5. Questions & Answers: Safe harbour / Safe haven
[Q] From Claudia Clark: “Please comment on the over-used redundant safe harbor.”
[A] It’s an interesting example of the way language evolves, as is the closely similar and even more popular safe haven.
Your dislike of it, I presume, is based on the etymological history of harbour, which comes from the Old English herebeorg for a shelter or refuge. It’s not unreasonable to argue that harbours and havens are intrinsically safe, which would make the expression tautologous. However, as so often, matters aren’t that simple.
The earliest sense of harbour in English — in the twelfth century — was of shelter from the elements, which might be an inn or other lodgings. (A cold harbour was a wayside refuge for travellers overtaken by bad weather.) It took another century before it began to be applied to a place where ships might shelter. The verb went through much the same developments. (The sense of sheltering or concealing a fugitive came along only in the fifteenth century.) Haven is slightly older and comes from a different Old English source. Its development is the opposite of harbour — the ship sense came first and the land-based place of shelter evolved from it.
Later on, the concept of safety originally explicit in both haven and harbour became to a significant extent separated from that of the physical place in which ships could dock or lie at anchor. And, of course, you could have good harbours or poor ones. As a result, English speakers began to attach adjectives to both words to show their judgement of the value of a particular anchorage or port. By the seventeenth century safe harbour was being used to describe one with the needful security. The Oxford English Dictionary has an example from 1699 in A Dissertation Upon the Epistles of Phalaris by the classicist Richard Bentley: “She must not make to the next safe Harbour; but ... bear away for the remotest.”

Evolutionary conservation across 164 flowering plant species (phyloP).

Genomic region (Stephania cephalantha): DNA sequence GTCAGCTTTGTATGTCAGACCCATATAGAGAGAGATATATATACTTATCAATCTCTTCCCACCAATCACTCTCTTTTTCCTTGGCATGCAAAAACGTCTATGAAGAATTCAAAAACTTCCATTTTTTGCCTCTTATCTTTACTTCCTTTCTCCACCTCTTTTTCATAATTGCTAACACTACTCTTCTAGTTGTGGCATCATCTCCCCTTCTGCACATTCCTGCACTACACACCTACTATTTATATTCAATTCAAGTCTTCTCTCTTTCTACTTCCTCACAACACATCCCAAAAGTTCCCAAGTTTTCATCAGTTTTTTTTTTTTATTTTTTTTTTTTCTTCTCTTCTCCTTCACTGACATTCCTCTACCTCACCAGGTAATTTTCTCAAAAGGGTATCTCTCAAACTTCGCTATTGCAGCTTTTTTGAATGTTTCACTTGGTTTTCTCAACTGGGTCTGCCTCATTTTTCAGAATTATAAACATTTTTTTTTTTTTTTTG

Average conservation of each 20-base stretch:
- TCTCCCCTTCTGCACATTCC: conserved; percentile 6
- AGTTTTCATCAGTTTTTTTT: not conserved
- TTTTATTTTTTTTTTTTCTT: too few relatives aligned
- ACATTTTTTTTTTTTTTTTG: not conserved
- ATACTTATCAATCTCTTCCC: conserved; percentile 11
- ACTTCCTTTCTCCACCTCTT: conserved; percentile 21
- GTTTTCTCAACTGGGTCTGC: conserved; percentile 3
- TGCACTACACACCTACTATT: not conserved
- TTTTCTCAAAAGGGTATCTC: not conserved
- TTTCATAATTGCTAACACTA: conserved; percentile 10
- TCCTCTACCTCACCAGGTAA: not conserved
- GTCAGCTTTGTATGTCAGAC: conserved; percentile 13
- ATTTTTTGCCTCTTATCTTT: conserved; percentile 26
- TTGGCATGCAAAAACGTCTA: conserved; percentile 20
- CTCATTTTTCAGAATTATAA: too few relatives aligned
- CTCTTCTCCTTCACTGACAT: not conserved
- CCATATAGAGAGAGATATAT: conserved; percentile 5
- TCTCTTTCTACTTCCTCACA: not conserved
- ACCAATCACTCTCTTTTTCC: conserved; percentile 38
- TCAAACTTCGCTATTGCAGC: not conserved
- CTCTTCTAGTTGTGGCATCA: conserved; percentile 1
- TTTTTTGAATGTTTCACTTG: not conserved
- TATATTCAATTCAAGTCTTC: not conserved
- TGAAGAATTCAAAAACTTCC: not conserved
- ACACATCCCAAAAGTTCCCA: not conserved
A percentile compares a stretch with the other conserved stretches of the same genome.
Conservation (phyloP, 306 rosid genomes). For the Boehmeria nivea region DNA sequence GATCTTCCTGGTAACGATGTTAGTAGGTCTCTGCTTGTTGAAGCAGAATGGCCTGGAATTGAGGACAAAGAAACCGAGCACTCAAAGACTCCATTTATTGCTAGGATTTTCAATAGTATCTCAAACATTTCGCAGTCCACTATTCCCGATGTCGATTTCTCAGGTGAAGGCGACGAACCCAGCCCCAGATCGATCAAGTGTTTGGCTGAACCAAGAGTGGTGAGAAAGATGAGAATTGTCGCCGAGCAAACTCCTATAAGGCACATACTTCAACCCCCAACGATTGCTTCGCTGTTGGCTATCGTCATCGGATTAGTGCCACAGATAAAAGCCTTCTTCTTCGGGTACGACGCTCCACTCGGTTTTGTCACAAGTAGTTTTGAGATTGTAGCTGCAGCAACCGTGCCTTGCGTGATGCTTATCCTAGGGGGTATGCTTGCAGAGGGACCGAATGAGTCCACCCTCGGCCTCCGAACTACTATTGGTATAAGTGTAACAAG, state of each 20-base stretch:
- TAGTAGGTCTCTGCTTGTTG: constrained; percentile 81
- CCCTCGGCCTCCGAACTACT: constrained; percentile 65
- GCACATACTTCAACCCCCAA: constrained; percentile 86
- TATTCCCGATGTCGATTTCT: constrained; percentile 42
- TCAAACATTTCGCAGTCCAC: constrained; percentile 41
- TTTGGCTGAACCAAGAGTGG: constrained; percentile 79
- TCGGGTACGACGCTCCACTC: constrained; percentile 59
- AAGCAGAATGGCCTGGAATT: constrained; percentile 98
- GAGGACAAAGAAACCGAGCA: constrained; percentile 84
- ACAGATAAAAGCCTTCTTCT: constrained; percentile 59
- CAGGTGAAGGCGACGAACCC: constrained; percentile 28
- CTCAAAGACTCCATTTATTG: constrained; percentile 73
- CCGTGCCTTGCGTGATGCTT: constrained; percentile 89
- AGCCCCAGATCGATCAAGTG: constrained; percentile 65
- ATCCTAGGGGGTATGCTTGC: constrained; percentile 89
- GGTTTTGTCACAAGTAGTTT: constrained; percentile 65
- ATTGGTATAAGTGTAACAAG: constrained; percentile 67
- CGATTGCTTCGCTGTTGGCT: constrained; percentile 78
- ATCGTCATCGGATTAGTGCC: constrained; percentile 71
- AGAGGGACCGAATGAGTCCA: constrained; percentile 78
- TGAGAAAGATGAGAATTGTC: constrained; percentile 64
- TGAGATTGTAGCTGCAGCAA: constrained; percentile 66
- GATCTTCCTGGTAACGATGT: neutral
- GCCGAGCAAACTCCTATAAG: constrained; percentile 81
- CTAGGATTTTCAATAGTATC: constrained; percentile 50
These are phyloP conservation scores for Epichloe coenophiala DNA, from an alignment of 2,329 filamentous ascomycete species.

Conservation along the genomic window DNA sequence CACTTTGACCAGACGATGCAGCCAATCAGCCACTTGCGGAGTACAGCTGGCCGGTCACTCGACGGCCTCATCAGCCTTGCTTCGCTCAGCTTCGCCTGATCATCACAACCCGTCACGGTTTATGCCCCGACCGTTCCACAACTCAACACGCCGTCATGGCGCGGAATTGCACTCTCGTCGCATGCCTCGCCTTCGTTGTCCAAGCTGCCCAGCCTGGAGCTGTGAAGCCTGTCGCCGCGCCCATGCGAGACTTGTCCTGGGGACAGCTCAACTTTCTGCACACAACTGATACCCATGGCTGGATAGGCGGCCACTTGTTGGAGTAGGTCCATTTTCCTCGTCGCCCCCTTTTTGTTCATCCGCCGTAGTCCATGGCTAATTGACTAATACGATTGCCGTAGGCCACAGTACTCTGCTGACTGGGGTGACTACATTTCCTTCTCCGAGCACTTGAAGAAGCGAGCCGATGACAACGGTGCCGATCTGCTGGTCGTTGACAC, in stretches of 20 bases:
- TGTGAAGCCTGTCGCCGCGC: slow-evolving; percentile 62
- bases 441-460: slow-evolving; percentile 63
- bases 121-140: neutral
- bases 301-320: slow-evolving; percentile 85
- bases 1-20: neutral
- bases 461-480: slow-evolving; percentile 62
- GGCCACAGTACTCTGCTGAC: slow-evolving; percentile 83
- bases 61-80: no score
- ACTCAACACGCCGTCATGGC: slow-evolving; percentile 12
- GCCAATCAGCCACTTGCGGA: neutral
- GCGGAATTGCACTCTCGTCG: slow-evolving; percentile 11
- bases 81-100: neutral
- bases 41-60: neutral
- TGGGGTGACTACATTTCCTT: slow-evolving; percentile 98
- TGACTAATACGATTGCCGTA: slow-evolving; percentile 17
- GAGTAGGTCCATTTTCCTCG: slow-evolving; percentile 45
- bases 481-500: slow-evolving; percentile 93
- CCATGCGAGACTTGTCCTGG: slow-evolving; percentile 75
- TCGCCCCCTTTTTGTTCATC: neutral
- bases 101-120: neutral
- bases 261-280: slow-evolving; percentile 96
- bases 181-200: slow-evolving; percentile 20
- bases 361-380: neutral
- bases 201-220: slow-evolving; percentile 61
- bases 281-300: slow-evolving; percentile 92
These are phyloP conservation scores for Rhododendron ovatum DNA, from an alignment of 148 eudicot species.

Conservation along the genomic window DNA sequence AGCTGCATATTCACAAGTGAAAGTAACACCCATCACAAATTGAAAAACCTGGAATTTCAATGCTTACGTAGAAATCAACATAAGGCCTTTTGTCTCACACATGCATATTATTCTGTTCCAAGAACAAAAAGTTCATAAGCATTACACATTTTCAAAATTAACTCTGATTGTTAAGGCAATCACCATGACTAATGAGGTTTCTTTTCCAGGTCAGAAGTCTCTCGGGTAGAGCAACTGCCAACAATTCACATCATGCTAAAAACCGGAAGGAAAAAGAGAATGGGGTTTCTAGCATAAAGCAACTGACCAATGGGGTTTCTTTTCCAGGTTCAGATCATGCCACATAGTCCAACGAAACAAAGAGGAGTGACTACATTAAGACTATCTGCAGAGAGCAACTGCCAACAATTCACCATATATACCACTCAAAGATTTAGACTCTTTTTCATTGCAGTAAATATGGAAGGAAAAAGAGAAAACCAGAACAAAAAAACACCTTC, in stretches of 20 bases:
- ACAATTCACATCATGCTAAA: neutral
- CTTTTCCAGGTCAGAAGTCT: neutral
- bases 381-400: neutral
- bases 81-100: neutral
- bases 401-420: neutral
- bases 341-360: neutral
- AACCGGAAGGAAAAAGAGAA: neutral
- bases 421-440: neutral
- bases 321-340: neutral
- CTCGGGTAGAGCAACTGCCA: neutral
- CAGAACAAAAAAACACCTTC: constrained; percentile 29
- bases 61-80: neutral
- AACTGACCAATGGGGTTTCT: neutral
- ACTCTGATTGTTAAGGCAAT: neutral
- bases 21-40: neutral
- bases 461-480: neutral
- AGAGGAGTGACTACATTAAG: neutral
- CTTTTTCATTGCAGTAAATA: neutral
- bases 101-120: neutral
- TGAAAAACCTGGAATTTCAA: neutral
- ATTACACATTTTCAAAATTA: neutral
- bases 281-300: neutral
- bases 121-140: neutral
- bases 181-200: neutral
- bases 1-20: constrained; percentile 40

Both expressions soon began to be used figuratively. It’s hard to be sure quite when, because some early examples aren’t sufficiently clear in their meaning. But, for example, this appears in Tobias Smollett’s History of England in 1758: “At length, however, it [a parliamentary bill] was floated through both houses on the tide of a great majority, and steered into the safe harbour of royal approbation.”
We retain the idea of a harbour or a haven being a place of safety and security. But the compounds safe harbour and safe haven have been used for so long that they have achieved the status of fixed phrases. Phrases, in fact, so firmly fixed in our minds that to rail against them is pointless.
• A newsletter advertising e-books, Bob Taxin reports, explained that there was a choice between purchasing the e-book or the hard copy, which comes with free gifts. “Anyone purchasing the e-book version will be able to purchase the free gifts at a significantly reduced rate.”
• A news story about a storm in Eastern Oregon on 4 January on the Web site of Northwest Cable News surprised Cindy Pendarvis: “Heavy winds and poor visibility blew semi trucks onto their sides in Eastern Oregon.” Strong stuff, this poor visibility. It belongs to the same class of meteorological phenomena as the one Marie Martinek read about in the Chicago Tribune on 7 January: “Cars began breaking when they hit a wall of fog.”
• From an ABC New online blog: “Mitt Romney made a tongue-in-cheek plea Thursday for Ed Rollins, the Huckabee campaign chairman who recently said that he wanted to knock Romney’s teeth out, to keep his hands off his well-quaffed hair.” Thanks to R M Bragg for that.
• “I purchased a packet of unsalted peanuts,” began a message from Peter Weinrich. “It bore the inscription ‘Ingredients: peanuts; vegetable oil’ and underneath, ‘May contain traces of peanuts.’ I am comforted to know that in this age of synthetic foods my package of peanuts may actually contain a trace of them.”